For a long time, there has been an invisible wall between the Sunday meeting in the sanctuary and the recovery meeting in the congregational basement. But people of faith, including clergy, have an important role to play in helping those struggling — and their families — to find the help they desperately need to combat the epidemic.

If you attend worship services somewhere, it’s likely that you have met someone struggling with an addiction to pain pills or heroin — whether you know it or not.

Last year, approximately 72,000 people died from drug overdoses, a disturbing spike of almost 10 percent from the prior year, estimates the Center for Disease Control. Almost 49,000 of these deaths were due to opioids and a spike in the use of fentanyl, a synthetic opioid.

Tragic as these numbers are, that’s only the tip of the iceberg.

Researchers for the 2016 National Survey on Drug Use and Health found that approximately 11.8 million people 12 or older abused opioids the previous year. The largest cohort (7.3 percent of that age group) was young adults ages 18 to 25. During that year, 692,000 adults 18 or older received treatment for the misuse of prescription pain relievers, and 636,000 adults received treatment for heroin use.

Faith-based help

Shannon Royce directs the government’s Department of Health and Human Services' Center for Faith and Opportunity Initiatives. I spoke to her by phone as she was navigating New Jersey roundabouts on her way to a gathering of faith leaders trying to find ways to address the crisis.

Shannon Royce

Shannon Royce

 The role of the “entire spectrum” of the faith community in addressing the opioid crisis “is essential,” she says. “If you look at the underpinnings of the crisis, it’s a crisis of hope. People are trying to find hope, and who offers more hope than the faith community?”

There are signs that this is happening in communities around the country as churches and other worship centers figure out ways to be more welcoming to addicts and their families.

Her office has created an extensive, highly practical online guide, divided into seven sections, that outlines ways in which congregations and providers can be useful fighting the toll addiction is taking both on victims and on families. They include early intervention/prevention programs, emergency responses (including learning how to administer naloxone) and forging collaboration with outside agencies like schools, drug courts and treatment professionals.

The former chief of staff at the Family Research Council, Royce, who has Capitol Hill experience, has also worked for the Ethics & Religious Liberty Commission of the Southern Baptists. Her background undoubtedly gives her added credibility in the world of conservative faith-based nonprofits — groups that are part of a broader spectrum engaged in offering treatment for addicts.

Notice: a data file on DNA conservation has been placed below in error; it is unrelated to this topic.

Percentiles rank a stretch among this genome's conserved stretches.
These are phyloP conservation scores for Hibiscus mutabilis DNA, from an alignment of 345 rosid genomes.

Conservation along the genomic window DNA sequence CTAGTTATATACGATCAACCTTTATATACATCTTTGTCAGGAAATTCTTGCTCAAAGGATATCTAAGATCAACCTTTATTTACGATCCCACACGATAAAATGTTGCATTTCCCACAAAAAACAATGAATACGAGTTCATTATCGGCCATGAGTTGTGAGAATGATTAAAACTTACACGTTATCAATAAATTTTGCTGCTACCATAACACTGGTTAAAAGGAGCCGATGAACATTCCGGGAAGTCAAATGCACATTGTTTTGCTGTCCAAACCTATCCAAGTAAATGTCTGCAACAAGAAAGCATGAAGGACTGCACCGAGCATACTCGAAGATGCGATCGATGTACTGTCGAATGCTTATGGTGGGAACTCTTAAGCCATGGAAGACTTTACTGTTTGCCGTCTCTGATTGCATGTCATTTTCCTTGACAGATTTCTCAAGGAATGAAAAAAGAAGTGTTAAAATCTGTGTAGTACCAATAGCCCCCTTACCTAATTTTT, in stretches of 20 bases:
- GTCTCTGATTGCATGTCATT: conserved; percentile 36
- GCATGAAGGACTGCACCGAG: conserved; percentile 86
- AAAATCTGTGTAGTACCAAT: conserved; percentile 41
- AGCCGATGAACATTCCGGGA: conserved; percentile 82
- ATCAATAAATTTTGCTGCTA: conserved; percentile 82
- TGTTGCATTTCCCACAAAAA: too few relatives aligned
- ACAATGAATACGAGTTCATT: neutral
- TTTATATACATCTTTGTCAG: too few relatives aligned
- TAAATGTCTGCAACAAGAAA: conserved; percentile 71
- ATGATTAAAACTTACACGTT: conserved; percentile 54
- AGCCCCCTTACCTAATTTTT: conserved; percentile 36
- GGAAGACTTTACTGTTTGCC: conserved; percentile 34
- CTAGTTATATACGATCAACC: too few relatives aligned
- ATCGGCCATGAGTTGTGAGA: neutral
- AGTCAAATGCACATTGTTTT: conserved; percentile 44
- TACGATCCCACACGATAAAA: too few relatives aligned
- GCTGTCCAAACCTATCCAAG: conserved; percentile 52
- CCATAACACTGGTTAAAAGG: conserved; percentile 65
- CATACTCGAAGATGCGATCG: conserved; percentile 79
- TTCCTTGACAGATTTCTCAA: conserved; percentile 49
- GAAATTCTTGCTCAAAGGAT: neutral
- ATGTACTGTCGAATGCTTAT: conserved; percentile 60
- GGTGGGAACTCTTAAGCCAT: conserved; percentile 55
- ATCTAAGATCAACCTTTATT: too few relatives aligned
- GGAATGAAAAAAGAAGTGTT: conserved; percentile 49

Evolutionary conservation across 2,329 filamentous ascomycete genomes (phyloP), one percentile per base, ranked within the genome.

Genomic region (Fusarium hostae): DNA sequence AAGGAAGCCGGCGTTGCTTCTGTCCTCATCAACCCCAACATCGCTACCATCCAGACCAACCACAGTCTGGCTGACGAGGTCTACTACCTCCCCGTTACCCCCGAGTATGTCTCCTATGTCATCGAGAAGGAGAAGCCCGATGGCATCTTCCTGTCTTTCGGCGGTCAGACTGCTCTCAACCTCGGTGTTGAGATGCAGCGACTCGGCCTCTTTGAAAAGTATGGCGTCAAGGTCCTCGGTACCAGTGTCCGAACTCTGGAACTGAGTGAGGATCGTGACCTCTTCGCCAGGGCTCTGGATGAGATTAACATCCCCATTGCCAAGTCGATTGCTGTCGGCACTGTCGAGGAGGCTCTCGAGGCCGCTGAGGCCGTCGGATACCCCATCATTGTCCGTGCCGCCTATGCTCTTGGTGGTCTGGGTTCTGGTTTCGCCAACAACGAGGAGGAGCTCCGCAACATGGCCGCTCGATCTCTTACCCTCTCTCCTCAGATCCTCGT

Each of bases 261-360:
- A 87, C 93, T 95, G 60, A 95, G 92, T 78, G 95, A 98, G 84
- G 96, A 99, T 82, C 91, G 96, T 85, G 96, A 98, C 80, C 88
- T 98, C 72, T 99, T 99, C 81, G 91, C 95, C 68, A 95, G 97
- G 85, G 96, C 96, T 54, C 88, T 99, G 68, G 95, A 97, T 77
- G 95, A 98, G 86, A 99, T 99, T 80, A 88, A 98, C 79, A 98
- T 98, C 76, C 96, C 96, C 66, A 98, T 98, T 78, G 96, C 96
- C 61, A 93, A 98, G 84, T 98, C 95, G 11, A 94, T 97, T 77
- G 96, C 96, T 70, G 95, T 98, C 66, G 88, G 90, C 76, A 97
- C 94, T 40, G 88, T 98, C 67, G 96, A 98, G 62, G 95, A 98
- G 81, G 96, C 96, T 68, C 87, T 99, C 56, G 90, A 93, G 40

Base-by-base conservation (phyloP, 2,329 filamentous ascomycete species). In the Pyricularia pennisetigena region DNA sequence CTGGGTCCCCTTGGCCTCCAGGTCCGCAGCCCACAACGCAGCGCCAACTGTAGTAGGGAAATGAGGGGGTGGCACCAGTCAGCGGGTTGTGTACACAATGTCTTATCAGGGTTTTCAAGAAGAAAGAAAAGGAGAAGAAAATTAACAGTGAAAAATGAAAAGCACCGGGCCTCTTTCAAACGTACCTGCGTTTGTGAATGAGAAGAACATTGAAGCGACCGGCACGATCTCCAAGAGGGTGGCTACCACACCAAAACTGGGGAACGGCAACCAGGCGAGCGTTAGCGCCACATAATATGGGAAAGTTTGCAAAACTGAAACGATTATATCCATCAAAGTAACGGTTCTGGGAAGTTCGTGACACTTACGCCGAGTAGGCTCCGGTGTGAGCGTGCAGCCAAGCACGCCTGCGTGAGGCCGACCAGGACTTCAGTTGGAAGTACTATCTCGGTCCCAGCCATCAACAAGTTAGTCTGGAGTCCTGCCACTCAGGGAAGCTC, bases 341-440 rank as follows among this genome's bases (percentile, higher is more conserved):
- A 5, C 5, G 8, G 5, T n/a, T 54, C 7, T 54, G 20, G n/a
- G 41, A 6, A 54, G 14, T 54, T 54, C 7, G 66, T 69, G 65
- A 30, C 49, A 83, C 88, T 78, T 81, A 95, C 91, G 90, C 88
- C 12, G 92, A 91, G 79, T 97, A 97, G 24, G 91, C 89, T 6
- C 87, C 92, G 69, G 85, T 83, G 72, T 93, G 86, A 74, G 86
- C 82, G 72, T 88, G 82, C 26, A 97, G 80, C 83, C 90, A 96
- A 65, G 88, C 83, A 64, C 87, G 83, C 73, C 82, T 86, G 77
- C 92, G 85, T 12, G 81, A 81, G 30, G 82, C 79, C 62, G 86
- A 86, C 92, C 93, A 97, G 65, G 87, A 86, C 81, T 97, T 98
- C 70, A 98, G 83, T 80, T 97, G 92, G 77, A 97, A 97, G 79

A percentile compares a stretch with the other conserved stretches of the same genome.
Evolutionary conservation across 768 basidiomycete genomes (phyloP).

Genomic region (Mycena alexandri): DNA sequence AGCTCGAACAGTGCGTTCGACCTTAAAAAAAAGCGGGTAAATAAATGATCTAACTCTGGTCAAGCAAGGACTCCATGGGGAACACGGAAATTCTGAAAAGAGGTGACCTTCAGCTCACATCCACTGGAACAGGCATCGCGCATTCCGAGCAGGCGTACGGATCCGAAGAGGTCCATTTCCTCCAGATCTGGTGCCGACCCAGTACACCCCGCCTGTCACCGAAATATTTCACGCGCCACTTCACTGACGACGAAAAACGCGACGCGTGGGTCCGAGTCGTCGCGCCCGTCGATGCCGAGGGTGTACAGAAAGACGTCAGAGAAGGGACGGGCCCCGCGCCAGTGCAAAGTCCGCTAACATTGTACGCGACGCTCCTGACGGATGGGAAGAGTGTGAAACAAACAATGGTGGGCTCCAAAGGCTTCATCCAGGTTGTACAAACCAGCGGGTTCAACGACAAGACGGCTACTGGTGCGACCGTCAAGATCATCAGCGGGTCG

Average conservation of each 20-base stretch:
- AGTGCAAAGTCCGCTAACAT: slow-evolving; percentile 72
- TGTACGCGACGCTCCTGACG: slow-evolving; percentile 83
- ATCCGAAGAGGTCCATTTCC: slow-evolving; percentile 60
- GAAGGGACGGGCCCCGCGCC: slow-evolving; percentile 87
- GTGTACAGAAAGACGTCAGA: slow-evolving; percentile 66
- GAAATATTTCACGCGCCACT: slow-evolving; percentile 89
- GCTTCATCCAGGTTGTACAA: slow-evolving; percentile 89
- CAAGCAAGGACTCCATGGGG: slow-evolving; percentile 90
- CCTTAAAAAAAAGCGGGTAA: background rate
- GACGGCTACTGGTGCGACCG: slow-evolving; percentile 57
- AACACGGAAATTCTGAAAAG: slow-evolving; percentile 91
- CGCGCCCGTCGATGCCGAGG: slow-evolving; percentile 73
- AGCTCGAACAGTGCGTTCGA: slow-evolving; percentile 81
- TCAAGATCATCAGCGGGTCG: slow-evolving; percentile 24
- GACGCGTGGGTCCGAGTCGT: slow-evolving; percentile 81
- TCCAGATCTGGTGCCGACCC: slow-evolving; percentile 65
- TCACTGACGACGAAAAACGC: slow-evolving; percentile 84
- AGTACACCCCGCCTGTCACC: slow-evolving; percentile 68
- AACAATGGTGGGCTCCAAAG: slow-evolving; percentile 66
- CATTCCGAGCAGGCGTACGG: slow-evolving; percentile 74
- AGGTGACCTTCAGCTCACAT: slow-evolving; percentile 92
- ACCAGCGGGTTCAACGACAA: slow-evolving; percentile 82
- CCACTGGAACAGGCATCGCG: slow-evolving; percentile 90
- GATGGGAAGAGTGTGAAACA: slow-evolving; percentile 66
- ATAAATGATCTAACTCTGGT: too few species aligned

A role to play

But people of all faith backgrounds can play a part in bridging the gap between despair and hope, she notes.

“The interesting thing is you would find in the faith community people working across the entire spectrum,” she said. “Faith-based providers provide treatment and recovery services. Some are engaged in medication-assisted treatment and some use an abstinence-based program. Congregations are also involved, providing surrounding service and creating a stigma-free environment where if you are struggling, it’s safe to speak to your clergy about your need.”

Royce is particularly eager to highlight the work of faith-based providers like the Salvation Army and Teen Challenge. There’s a tendency, she says, to leave these programs out of the conversation when talking about the faith community and recovery efforts.

One big step members of faith groups can take is simply talking about addiction, thus breaking the code of silence that often surrounds problems that aren’t considered suitable for honest conversation in places of worship.

“The fear of stigma is very real,” says Royce. “As people come out and share their journey, others will see it’s really happening to many others. We’ll see a slow reduction in stigma (but) it doesn’t happen overnight.”

She’s got one easy-to-implement idea for congregations trying to figure out how to jump in — ask your clergy or worship leader to include addiction in public prayers.

 “People will say wow, I didn’t know you knew. I’m really struggling. In the faith community it’s important to help people understand that everyone struggles with something. We are at the early end of that, but we are making progress and deliberately speaking into that space.”

You may be the parent of someone desperate to escape the grip of pain pills and heroin. Or the child. Or a sibling.

Perhaps you are an anguished friend. Maybe you are reading this and wondering how you can cope with a habit that has stolen your beautiful life, your hope and your job.

If you haven’t challenged your faith leader to fling open the doors of your congregation to those who need it the most, take a moment now and ask yourself: Why not?